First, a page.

OCA page 52 asks me to collect various natural objects and begin exercises that inspire me so I now have various dried flowers, twigs, shells, cones, feathers etc.
Exercise : Line drawing detail / OCA p 53
I used a black felt-tip pen for this exercise and fig 1 shows the Romaine lettuce stump I was studying. It was fun to draw in this way and I like the character a simple line drawing depicts. A no-frills illustration style.
The felt-tip was a bit thick so I then used a fine black drawing pen for the lemon that you can also see in fig 1. I kept it really simple and tried not to fiddle with the lemon flesh too much as I was afraid of over-drawing it. The pen seemed reasonably well suited to the lemon but I think the lettuce would have been improved with the use of a slightly finer felt-tip.
Exercise : Getting tone and depth in detail / OCA p 54
This was a real challenge and took me a very long time. I had chosen a difficult dried flower head from the garden (fig 2). The reason it was particularly difficult was that there was no real rhythm or pattern to the florets. It was so random to copy to paper and get everything in the right place but I drew a light cross on the page so that the image was quartered for the eye and I started with the florets that ran horizontally and vertically along these lines.
When doing my research on Martha Alf below I realised that I had not captured the light and shade at all well so I went back over the work again, trying to create a better depth of shadow and a deeper contrast of light and dark. The flower is almost ethereal so there isn’t the solidity of the apple she drew. I’m still not entirely happy with it. I used a 6B, 2B and 2H pencil for this piece.
The exercise was good for helping me to be more patient and persistent as well as improving my dexterity and seeing skills. I found it extremely hard but I did enjoy it in the end.
Exercise : Stipples and dots / OCA p 55
I chose a dead Astilbe flower head and a live leaf from the same plant. This, again, was a fiddly job. We were asked to draw in biro or ink and I chose a fine point drawing pen for this exercise.
I have attempted to create some contours with various hatching marks and used a different technique for the stems and flower heads to show a range of texture.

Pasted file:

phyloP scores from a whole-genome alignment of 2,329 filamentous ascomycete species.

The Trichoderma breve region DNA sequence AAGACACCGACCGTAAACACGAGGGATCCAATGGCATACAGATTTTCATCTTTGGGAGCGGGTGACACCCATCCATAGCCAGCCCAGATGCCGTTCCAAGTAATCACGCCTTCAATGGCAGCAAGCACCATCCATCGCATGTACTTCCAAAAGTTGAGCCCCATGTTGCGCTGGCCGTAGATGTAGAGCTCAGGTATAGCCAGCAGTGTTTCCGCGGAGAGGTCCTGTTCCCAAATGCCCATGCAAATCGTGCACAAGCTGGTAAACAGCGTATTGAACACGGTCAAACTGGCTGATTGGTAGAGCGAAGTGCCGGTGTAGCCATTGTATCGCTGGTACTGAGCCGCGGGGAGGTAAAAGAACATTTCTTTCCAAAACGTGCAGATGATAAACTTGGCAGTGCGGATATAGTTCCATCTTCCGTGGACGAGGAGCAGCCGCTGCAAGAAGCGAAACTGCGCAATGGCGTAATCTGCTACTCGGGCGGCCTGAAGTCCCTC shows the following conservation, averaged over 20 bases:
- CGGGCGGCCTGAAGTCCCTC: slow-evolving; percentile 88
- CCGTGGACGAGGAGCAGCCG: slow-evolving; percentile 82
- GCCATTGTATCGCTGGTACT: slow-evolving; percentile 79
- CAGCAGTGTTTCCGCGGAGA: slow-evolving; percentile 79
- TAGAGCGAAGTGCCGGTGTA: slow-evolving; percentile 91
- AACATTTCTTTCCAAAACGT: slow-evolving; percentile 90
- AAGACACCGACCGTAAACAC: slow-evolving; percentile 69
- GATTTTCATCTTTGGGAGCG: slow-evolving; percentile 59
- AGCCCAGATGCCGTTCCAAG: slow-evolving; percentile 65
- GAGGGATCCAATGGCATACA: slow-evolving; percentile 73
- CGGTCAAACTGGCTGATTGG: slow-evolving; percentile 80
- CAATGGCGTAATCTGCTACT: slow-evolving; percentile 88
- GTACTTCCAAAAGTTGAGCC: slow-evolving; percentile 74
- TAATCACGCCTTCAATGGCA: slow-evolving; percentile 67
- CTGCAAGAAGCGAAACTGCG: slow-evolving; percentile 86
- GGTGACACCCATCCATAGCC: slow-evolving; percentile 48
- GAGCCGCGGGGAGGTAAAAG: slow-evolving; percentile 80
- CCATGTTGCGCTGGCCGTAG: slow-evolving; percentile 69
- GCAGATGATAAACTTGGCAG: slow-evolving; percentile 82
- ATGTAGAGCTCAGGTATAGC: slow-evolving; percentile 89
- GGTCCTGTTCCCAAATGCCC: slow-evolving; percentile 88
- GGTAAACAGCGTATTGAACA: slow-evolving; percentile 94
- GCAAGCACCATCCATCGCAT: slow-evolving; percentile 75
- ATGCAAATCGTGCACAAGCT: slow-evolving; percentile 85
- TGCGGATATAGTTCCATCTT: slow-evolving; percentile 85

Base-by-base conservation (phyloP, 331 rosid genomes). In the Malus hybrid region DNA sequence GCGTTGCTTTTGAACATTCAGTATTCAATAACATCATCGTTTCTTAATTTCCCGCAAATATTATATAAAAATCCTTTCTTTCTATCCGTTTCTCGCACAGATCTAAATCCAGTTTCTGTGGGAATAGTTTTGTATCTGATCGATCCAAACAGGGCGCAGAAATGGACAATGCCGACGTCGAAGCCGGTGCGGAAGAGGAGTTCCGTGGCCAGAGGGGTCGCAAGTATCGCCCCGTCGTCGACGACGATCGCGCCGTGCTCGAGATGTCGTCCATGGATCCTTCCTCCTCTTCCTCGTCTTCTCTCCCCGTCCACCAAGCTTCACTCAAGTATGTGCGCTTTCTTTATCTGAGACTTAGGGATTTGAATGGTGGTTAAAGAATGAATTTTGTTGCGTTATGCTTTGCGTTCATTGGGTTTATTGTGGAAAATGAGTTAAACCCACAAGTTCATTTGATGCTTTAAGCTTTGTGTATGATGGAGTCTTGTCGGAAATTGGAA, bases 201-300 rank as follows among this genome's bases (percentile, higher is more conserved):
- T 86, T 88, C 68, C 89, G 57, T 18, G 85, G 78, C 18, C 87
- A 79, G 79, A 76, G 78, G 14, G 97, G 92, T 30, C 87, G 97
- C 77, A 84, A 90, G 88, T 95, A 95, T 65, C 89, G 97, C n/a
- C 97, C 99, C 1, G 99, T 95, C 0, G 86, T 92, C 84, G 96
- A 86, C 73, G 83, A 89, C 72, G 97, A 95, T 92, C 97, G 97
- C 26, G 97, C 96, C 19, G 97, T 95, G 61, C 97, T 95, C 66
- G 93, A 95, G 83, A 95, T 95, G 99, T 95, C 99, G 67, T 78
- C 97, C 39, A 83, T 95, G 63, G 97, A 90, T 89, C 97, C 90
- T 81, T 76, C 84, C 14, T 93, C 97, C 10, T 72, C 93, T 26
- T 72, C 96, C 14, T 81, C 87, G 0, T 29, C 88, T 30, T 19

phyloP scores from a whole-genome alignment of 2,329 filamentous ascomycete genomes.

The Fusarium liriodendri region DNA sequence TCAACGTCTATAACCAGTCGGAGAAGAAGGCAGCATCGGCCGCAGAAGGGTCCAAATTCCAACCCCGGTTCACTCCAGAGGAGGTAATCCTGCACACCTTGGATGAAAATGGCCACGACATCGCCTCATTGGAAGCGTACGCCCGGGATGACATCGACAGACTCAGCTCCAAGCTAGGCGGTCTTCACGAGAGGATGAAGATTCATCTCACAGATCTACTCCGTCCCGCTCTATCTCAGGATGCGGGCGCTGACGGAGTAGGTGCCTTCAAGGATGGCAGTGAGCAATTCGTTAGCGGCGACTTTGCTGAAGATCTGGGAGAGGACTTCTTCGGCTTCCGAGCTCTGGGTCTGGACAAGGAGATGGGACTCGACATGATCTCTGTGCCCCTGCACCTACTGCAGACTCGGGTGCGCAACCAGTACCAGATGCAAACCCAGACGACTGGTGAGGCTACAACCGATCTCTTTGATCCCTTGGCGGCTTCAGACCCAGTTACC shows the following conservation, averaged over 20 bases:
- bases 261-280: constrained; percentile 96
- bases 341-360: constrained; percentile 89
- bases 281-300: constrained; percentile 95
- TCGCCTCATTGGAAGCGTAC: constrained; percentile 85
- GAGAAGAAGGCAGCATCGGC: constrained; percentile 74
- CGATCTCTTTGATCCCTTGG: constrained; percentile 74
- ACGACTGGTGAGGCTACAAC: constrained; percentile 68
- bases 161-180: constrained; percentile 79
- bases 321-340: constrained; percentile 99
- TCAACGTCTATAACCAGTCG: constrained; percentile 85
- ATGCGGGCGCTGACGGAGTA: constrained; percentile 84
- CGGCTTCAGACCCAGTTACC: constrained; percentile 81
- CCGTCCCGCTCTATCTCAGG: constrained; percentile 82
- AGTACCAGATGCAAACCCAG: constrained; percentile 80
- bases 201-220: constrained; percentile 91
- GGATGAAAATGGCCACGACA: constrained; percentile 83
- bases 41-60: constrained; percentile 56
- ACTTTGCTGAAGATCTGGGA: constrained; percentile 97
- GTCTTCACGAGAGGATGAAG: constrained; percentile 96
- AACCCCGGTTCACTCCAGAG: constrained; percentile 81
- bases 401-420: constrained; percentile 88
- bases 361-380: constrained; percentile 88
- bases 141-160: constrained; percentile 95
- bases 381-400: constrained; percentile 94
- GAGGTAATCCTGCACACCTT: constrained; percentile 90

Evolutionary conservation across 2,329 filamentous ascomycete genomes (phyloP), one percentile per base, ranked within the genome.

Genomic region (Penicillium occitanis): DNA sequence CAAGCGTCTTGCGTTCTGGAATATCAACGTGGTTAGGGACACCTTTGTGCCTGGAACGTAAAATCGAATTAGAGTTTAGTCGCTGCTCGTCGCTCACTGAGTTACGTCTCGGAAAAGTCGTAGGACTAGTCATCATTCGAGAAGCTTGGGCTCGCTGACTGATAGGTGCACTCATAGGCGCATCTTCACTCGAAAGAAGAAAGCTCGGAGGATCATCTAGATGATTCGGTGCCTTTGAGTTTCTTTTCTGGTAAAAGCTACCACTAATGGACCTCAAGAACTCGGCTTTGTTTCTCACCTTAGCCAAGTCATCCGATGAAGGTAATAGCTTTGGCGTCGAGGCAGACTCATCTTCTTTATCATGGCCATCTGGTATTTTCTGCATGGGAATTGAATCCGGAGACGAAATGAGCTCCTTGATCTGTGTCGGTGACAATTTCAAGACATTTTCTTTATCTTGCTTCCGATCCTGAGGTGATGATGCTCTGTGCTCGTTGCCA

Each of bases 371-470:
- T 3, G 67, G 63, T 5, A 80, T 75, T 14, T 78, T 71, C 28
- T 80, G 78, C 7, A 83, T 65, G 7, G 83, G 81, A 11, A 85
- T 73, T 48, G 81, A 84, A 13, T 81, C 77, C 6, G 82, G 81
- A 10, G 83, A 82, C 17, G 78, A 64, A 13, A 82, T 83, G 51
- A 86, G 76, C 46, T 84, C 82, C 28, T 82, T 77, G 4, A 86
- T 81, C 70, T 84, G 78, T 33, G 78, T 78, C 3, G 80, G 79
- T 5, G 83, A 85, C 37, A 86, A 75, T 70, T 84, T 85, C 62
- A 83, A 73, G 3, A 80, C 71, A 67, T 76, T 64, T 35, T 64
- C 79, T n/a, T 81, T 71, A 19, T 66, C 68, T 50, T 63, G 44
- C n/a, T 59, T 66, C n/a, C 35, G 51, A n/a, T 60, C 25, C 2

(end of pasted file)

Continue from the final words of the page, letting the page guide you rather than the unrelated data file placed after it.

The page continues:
As careful, painstaking and exact drawing doesn’t seem to be my natural talent and I do enjoy this type of exercise but realise I need to develop patience and must persist in the longer, more detailed exercises too.
Research point – Two artists with totally different styles.
My first choice is Martha Alf. “Tomato #1 1978 – 79”. This is an incredible drawing that is so precise, well defined, contoured, lit and composed that I’m at a loss to know how anyone can produce something like this with just pencils. Lots to learn!
I love the way the light is shining on the top of the fruit and the dark corner of the room (?) contrasting; ditto with the dark base of the tomato against the light table.
I wonder how that fuzzy background was achieved. It could be many dots or the use of a rough paper perhaps with smudged shadows.
My second choice for this research point is the Picasso drawing “Blue Dove” which was completed in 1961. I have a copy of this picture at home. It’s the simplicity of line I admire and how much expression can be packed into a drawing with so few marks.
The comparison with these two styles is stark. Martha Alf’s ‘Tomato # 1’ must have taken many hours to complete and is beautiful for its depth and perfection whilst Picasso would have taken moments to draw the bird, even though he had taken years to perfect the talent to do so! It may have zero contour hatching or shadows but has great movement and life.
Looking for drawings for this research has helped me realise the myriad different styles that exist and that my own ‘style’ of mark making will develop over time into … well, who knows?
Check and Log
- The drawing media I enjoy most is pen, especially for the finer dots and stipples. Soft pencils are great for blending and the slightly harder graphite for detailed lines.
- Tone can be created with cross hatching or blending dark to light (see fig ; pattern may be random or detailed and repeated marks and texture can be shown by using frottage, dots, random marks, ticks and many other methods.
- I’m definitely happier with the big broad brush stroke than the details!
- I wasn’t good at framing the compositions or giving them a background to create a solidity and firm base for them. This will inform my next project exercise and I’ll make a concerted effort to include a setting in which to place my objects. I’ve also made some notes in my daily sketchbook about how I could improve on the images above.